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Modulo a Divisor ... that's Negative?

Date: 04/02/2012 at 03:16:12
From: Jason
Subject: Modulo

Let us take a simple problem:

   17 mod 10
   
We can find the solution to this very easily by long division. The
remainder here will be 7.

Let us make things a little bit more complicated:

   -17 mod 10

If we long divide -17/10, we can reduce this to 

   10(1) = 10 > -17
   
We can't subtract that from -17, so let's take

   10(-1) = -10 > -17

We can't subtract that, either. So try

   10(-2) = -20 < -17

Now we have the number we need to subtract, so let's subtract.

   -17 - (-20) = -17 + 20
               = 3
    -17 mod 10 = 3

Now let's take another problem:

   17 mod(-10)
   
This, I can't for the life of me figure out how to do.

Seventeen mod(-10) means 17/-10, so we do long division. But how do we
determine what number to subtract from 17?

We can choose any x such that x < 1.7, and multiply that by 10 to get
10(x), and it will work. We will get remainder zero when x = 1.7. But how
do we know to say that we are going to choose x to be -2 and the remainder
will work out like this?

   17 - (-10(-2)) = 17 - 20 
                  = -3. 

I am stumped. I have no idea.



Date: 04/02/2012 at 13:25:21
From: Doctor Vogler
Subject: Re: Modulo

Hi Jason,

Thanks for writing to Ask Dr. Math.

I should first like to point out that mathematicians and computer
scientists tend to think of "mod" in different ways.

Computer scientists usually think of "mod" as an operation, like
multiplication and division, which returns the remainder. The usual way to
define mod is this, where x div y (integer division) is the quotient when
you divide x by y:

   x mod y = x - y*(x div y)

So you can answer your question if you can figure out the quotient that
you get when you divide 17 by -10.

In fact, there are many ways to define the quotient of a division problem.
My personal favorite is

  x div y = floor(x/y)

This means to round toward negative infinity. So ...

    17 div 10 = 1
   
... but

   -17 div 10 = -2

Many computers prefer the absolute values to be independent of the signs,
so they will instead round toward zero. This is sometimes called
truncation. On the other hand, particularly when you don't need a perfect
answer, it is often preferable to round to the nearest integer, so that ...

    17 div 10 = 2
    
... but

    13 div 10 = 1
    
And some people want the sign of y to affect which way to round, while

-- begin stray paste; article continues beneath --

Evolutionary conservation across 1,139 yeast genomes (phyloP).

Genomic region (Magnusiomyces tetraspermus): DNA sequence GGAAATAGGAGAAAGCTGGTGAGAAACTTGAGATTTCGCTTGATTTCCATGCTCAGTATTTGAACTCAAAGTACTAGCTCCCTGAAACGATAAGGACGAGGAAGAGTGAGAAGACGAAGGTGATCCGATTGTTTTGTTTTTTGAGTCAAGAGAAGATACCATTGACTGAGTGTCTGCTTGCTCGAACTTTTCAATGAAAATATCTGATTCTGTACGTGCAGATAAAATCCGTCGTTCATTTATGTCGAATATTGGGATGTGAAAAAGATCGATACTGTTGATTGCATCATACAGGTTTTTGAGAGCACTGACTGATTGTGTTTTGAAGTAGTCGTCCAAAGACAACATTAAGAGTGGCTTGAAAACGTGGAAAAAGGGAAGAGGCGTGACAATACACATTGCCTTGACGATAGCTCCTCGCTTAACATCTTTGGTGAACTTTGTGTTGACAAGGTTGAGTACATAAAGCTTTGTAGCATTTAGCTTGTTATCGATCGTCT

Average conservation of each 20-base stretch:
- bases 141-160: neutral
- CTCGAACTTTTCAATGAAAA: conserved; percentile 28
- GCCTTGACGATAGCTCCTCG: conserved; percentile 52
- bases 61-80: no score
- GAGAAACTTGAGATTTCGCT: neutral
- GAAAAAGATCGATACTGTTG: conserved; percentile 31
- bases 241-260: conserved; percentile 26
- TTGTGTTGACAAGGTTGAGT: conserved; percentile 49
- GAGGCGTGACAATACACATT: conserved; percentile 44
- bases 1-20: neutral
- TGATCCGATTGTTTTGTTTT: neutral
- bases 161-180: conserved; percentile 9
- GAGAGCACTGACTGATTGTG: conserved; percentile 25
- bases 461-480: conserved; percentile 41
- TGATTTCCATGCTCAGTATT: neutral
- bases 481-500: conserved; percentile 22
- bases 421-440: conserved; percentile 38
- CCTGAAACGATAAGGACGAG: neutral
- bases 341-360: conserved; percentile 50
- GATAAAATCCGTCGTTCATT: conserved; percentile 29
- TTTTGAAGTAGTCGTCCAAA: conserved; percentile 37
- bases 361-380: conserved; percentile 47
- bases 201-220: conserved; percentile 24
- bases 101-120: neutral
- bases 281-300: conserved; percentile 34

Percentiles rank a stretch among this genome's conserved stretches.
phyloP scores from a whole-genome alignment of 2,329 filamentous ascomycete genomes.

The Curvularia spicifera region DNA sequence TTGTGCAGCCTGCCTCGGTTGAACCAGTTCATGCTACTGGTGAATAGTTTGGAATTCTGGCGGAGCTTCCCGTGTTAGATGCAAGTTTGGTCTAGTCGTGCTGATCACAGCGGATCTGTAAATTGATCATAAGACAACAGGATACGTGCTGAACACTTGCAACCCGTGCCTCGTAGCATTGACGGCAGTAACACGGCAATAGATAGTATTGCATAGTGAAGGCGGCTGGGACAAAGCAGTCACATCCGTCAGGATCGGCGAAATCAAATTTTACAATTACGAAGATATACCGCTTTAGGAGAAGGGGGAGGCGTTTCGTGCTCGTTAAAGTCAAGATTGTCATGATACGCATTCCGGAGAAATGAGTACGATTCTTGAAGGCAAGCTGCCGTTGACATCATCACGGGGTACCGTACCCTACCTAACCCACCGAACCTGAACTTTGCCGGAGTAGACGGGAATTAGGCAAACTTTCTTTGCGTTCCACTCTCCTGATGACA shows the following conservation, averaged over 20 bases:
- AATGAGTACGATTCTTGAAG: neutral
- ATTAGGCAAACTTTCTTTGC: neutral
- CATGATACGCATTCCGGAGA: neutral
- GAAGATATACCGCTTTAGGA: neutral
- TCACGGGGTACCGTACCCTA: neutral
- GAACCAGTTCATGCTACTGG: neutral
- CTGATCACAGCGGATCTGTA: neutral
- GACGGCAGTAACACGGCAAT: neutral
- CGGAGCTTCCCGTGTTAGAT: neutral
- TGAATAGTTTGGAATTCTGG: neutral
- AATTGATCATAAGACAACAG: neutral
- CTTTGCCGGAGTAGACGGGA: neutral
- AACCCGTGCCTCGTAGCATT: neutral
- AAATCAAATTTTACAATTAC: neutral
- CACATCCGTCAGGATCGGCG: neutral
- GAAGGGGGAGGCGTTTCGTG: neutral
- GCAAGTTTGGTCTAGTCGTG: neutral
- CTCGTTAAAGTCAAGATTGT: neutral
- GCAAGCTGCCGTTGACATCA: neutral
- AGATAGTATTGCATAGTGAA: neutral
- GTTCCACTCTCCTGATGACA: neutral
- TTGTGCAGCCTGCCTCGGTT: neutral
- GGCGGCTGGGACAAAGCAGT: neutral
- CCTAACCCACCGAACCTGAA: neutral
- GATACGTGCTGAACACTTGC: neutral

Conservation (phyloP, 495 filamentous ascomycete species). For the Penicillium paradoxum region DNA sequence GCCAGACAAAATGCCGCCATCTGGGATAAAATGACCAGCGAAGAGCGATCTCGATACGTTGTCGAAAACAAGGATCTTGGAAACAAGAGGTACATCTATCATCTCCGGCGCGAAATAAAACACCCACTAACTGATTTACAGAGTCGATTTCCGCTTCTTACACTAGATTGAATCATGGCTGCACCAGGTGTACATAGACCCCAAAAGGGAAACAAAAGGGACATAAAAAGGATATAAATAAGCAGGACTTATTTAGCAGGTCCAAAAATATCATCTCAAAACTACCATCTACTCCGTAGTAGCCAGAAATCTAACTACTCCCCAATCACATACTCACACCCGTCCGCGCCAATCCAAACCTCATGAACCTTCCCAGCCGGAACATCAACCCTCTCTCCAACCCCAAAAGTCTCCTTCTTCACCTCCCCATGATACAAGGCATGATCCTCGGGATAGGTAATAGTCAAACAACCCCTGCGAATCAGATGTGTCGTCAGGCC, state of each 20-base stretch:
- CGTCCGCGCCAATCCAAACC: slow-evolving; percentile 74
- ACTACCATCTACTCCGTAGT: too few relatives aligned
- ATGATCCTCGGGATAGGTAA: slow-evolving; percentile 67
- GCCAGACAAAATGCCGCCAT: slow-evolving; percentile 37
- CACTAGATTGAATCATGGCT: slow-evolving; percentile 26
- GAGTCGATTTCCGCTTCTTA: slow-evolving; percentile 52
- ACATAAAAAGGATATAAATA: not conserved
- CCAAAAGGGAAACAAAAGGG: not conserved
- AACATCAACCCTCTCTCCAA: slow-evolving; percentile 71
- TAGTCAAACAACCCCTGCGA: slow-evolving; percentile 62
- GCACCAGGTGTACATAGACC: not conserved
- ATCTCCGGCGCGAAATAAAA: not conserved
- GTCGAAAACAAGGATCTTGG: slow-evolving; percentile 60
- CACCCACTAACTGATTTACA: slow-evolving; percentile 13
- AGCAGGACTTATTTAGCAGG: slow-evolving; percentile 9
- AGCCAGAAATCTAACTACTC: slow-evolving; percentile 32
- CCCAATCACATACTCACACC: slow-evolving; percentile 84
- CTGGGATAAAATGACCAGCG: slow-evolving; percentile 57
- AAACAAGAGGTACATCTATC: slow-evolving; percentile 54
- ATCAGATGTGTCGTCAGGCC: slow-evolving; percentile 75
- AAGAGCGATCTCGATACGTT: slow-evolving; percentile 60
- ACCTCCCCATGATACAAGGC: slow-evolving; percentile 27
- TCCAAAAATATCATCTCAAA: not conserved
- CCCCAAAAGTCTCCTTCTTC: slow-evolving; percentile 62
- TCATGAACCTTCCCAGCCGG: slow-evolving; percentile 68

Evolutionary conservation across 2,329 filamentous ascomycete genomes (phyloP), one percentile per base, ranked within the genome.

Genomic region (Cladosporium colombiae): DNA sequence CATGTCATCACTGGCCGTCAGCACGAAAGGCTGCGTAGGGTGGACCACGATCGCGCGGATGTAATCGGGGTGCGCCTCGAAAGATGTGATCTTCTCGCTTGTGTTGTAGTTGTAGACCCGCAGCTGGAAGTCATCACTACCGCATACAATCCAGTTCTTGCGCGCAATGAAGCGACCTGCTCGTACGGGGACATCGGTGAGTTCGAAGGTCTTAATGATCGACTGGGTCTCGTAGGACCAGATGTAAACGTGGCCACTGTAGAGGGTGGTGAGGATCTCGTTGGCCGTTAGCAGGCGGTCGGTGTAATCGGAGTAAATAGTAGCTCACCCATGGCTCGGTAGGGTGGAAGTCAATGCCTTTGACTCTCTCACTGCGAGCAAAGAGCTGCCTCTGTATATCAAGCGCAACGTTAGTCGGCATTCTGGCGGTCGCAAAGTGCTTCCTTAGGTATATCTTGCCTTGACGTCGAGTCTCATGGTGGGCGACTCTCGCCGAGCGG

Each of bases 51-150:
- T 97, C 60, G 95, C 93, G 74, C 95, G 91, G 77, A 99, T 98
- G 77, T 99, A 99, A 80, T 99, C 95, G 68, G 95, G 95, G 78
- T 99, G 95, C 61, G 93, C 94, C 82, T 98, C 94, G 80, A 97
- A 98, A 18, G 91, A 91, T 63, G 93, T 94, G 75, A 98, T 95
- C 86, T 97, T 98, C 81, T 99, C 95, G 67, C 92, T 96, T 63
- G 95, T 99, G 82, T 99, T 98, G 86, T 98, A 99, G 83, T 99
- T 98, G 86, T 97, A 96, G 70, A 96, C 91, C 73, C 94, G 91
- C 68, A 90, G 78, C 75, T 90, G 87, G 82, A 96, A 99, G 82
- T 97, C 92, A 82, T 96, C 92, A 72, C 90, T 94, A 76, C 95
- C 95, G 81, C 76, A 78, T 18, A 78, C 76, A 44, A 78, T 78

others don't. Either choice for the quotient will give a corresponding
definition of "mod," and none is really "more correct" than the other, as
each has its usefulness in certain applications.

Mathematicians, on the other hand, think of mod differently.
Mathematicians think of mod as a type of number, so the integer "3" is
different from the modular number "3 mod 10." And mathematicians speak of
equivalence, or congruence, of such numbers when they are the same. 

So the mathematician would write this:

   -17 = 3 mod 10

Here, the equals sign means congruence or equivalence; the "mod 10" tells
what kind of congruence you are talking about; and this equation is meant
to say that -17 and 3 are actually the same thing, mod 10. So it would
also be correct to say

   -17 = -7 mod 10.

After all, -7 is also equal to 3 mod 10. Indeed, so are 13 and 17583, and
infinitely many others. 

Often, this type of expression is defined by saying that this ...

   a = b mod m

... means that the difference a - b is divisible by m. By this
interpretation of mod, any of the definitions I listed above, which
computer scientists might use, will give correct answers, in that they
give answers congruent to x mod y; and their difference is the other
properties that they hold, such as the answer z satisfying 0 <= z < |y|
(my favorite), or 2|z| <= |y|, or something else.

Anyway, to a mathematician, "mod m" means exactly the same thing as
"mod(-m)." You can check that a - b is divisible by m if and only if a - b
is divisible by -m. So "mod(-10)" means the same thing as "mod 10" to a
mathematician, but he would also say that any of the numbers is congruent
to 17 mod -10

   -13, -3, 7, 17, 27, 37, 47, etc.

It is, however, common for a mathematician to speak of the "least positive
residue," which means the remainder z mod y that satisfies 0 <= z < |y|.
So this would correspond to the "round toward negative infinity" choice of
integer division, and the least positive residue of 17 mod -10 would be 7.

If you have any questions about this or need more help, please write back
and show me what you have been able to do, and I will try to offer further
suggestions.

- Doctor Vogler, The Math Forum
  http://mathforum.org/dr.math/ 



Date: 04/02/2012 at 17:50:30
From: Jason
Subject: Thank you (Modulo)

Thanks a million. You have been very helpful. 

I can't thank you enough.
Associated Topics:
High School Number Theory

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